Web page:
Chancellor to boost UK energy-saving home improvements

UK homeowners will receive vouchers of up to £5,000 for energy-saving home improvements, the chancellor is set to announce.

According to the BBC, Rishi Sunak is due to set out a £2bn grant scheme in England for projects such as insulation as part of a wider £3bn plan to cut carbon emissions. The Treasury said the grants could help to support more than 100,000 jobs.

Under the Green Homes Grant, the government will pay at least two-thirds of the cost of home improvements that save energy, the Treasury said.

The scheme will launch in September, with online applications for recommended energy efficiency measures, along with details of accredited local suppliers.

Once one of these suppliers has provided a quote and the work is approved, the voucher is issued.

Speaking to BBC Breakfast, Business Secretary Alok Sharma added that the poorest households could receive up to £10,000 towards costs, and that double glazing would also be covered by the scheme.

He continued: “What [the scheme] ultimately means is lower bills for households, hundreds of pounds off energy bills every year, it’s supporting jobs and is very good news for the environment.”

The government said about half of the fund - which is due to be spent in one financial year - will go to the poorest homeowners, who will not have to contribute anything to the cost. Better insulation could save some people £600 a year on energy bills, the Treasury said.

Sunak said the investment would also help to “kick-start our economy” by creating thousands of jobs and providing business for existing skilled workers, as the UK recovers from the economic shock of coronavirus.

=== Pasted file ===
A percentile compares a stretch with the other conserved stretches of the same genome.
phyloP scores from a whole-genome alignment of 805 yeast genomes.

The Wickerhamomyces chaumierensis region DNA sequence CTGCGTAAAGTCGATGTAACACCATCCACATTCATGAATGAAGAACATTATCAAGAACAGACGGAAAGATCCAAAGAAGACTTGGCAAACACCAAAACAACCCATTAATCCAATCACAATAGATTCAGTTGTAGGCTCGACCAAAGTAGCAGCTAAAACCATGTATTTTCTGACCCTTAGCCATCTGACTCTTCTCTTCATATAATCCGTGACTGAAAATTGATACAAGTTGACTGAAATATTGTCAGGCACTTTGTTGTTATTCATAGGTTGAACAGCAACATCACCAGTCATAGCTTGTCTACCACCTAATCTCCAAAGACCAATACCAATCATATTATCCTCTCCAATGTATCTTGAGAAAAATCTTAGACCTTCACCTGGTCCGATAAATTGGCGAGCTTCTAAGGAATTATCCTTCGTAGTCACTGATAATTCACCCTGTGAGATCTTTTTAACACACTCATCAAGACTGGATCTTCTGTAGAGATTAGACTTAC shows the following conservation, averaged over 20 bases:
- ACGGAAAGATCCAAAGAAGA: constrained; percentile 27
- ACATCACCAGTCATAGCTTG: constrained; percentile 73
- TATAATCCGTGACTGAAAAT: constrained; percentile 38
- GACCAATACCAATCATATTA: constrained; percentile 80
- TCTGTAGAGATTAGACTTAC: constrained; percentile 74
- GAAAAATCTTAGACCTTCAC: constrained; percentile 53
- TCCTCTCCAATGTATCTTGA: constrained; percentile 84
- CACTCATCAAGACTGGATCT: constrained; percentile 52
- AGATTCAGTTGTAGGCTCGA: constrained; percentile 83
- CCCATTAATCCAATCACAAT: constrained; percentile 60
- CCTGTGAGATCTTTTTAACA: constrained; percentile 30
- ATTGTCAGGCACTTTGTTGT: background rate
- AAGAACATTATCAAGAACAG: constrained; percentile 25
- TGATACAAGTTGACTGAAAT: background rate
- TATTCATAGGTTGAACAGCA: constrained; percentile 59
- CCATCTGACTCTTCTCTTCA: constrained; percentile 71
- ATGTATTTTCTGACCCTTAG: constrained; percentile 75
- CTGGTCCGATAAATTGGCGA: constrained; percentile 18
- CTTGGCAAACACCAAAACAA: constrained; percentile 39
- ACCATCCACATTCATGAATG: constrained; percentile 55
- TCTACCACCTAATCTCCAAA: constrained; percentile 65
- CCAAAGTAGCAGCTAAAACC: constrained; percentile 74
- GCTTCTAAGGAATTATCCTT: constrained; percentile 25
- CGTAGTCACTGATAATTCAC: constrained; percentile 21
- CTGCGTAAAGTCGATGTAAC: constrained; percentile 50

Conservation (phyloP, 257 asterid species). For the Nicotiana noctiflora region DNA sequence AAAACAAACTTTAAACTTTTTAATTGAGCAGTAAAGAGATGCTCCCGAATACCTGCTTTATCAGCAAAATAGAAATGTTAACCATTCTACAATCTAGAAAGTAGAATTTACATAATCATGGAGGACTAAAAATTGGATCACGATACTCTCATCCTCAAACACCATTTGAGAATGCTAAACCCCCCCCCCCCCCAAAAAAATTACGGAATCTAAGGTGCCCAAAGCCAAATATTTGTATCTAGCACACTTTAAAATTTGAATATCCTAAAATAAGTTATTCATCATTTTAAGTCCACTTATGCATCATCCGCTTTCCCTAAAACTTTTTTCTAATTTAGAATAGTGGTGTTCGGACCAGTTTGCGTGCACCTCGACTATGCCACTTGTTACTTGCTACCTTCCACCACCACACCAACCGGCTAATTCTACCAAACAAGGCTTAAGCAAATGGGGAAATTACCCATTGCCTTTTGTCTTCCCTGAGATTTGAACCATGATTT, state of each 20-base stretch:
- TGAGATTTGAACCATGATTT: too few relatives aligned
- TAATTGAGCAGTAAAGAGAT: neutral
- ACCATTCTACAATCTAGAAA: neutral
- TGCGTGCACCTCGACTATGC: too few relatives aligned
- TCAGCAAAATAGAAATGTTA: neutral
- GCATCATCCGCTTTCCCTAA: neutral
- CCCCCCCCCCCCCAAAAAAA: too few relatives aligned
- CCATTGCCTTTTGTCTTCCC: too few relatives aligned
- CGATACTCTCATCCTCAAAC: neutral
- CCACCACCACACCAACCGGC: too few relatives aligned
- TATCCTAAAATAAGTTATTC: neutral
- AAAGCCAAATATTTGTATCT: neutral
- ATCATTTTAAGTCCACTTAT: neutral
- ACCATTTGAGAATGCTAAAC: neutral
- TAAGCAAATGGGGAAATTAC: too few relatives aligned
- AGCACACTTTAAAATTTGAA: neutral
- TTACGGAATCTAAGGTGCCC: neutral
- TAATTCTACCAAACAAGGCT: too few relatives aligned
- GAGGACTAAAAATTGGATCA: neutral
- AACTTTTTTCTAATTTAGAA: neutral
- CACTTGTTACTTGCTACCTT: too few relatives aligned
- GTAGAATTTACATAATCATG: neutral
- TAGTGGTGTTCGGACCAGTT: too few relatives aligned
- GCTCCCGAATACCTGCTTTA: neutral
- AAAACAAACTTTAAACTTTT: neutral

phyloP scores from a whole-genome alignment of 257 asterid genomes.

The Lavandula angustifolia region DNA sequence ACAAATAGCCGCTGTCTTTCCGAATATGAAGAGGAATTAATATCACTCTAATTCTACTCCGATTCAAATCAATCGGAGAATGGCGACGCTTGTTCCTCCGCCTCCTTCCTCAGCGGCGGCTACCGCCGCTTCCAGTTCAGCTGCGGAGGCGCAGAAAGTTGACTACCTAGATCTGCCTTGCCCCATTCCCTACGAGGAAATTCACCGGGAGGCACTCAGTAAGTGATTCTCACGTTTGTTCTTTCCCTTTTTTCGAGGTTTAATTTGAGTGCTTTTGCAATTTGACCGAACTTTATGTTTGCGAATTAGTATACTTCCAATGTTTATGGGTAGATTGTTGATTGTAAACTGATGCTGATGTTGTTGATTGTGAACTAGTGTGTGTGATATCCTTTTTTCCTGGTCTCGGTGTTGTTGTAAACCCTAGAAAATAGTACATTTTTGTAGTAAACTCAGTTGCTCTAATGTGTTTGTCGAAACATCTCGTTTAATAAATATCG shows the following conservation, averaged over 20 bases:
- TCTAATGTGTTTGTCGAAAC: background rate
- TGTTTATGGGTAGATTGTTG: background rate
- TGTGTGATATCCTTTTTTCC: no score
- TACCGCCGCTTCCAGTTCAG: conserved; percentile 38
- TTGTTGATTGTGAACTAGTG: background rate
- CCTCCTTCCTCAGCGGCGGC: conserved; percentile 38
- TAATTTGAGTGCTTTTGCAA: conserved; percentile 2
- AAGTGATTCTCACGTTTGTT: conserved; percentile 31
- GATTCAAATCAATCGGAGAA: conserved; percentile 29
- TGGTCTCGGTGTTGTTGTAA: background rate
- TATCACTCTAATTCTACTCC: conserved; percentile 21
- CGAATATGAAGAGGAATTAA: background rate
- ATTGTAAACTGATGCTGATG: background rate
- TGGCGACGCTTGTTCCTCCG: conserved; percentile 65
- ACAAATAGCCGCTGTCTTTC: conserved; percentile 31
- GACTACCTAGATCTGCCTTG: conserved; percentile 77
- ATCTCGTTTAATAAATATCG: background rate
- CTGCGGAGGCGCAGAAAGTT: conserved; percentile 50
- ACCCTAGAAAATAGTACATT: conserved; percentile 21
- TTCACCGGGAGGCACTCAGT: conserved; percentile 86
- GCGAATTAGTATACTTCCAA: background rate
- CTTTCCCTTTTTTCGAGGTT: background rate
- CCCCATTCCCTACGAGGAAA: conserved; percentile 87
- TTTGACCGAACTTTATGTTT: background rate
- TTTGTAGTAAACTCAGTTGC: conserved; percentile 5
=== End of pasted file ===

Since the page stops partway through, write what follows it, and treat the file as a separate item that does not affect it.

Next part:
“As Britain recovers from the outbreak, it’s vital we do everything in our power to support and protect livelihoods across the nation,” he said.

The grants are part of a wider £3bn “green investment” package due to be announced in the chancellor's summer statement, to support efforts to rebuild the economy after the pandemic.

The plan aims to create tens of thousands of new jobs while helping the UK meet its 2050 target of achieving net zero carbon emissions.

It will involve improving insulation in public buildings such as schools and hospitals and retro-fitting low-carbon heating technology to social housing.

 The Conservative manifesto had pledged £9.2bn for improving the energy efficiency of low-income housing and public buildings.

Shadow business secretary Ed Miliband welcomed the plan but stressed that it was not “comprehensive”.

“It appears there is almost nothing for the people who rent the 8.5m homes in the social rented sector and private rented sector, which has the worst energy efficiency standards. That means one-third of people are left out,” he said.

While calling the £3bn package a “welcome” first step, the Institute for Public Policy Research said that the package “falls far short of the £30bn public investment gap that needs to be filled to get the UK on track to meet net zero.”

“Investing for a clean recovery could create over 1.6m good jobs, be good for the environment and would be popular with the public,” it said.

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